Russian patent legislation provides for two patent systems: national, granting Russian patents; and regional, granting Eurasian patents valid in Russia and several other countries in the Commonwealth of Independent States. As such, two independent authorities exist: Rospatent, which considers and grants Russian patents; and the Eurasian Patent Organisation, which considers and grants Eurasian patents. Both authorities are based in Moscow.
There are no substantial differences between Russian and Eurasian patents, due to the harmonisation of the two systems, which has removed most of the discrepancies that previously existed. For example, in Russia, different provisions governing equivalent features were previously used for Russian and Eurasian patents in order to cover possible alternatives not disclosed in the patent, and to extend the scope of patent protection. However, even with the recent harmonisation, the issue of how to use properly the benefits provided by the doctrine of equivalents remains unclear.
The doctrine of equivalents is not directly defined in Russian patent legislation, but the principle of equivalent features is applicable to both Russian and Eurasian patents, and may be invoked where it is necessary to establish the use of an invention in a particular product or process – in particular, where this is required to prove patent infringement.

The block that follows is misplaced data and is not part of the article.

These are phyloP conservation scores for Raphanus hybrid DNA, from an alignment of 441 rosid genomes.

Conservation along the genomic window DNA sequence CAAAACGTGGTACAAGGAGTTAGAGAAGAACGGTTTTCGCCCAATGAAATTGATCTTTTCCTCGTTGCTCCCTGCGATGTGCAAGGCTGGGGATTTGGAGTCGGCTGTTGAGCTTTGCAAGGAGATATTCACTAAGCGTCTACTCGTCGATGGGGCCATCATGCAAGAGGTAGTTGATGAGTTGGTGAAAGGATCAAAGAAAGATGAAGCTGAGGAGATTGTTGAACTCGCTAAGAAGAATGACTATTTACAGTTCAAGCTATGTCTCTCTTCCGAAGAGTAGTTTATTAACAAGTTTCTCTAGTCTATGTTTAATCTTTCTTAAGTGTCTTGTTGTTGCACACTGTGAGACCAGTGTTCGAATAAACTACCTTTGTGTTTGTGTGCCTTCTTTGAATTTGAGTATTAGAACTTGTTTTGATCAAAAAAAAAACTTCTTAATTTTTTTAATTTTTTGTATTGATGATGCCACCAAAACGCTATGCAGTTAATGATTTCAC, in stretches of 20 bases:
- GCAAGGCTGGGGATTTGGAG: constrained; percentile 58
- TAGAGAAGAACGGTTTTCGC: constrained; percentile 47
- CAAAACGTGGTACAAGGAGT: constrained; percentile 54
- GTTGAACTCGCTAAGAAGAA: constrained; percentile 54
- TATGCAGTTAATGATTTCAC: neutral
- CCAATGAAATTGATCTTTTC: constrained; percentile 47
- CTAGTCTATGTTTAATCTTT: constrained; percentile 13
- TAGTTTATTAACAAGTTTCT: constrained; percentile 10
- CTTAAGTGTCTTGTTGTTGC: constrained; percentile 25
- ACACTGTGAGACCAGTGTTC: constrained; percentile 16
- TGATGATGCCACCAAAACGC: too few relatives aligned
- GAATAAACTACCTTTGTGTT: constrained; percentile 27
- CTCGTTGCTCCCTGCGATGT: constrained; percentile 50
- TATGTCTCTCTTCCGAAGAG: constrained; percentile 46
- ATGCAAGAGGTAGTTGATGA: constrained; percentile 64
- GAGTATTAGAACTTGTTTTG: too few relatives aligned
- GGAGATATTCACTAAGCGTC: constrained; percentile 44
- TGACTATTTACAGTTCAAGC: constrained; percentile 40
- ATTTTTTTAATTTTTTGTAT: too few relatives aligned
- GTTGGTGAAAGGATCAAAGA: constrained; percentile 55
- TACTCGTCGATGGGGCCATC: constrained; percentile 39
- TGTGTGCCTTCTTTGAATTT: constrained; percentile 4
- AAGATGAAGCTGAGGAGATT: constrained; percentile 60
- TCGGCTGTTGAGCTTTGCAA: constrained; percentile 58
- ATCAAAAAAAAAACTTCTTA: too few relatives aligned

Under the Civil Code (Part IV), an invention or utility model is deemed to be used in a product or method if the product or method uses every feature of the invention or utility model that has been specified in an independent claim, or equivalent features that were recognised as such in the relevant field before it (ie, the invention or utility model) was first used. According to Item 2 of Article 1358 of the Civil Code, the following activities are deemed, without exception, to be 'use' of an invention or utility model: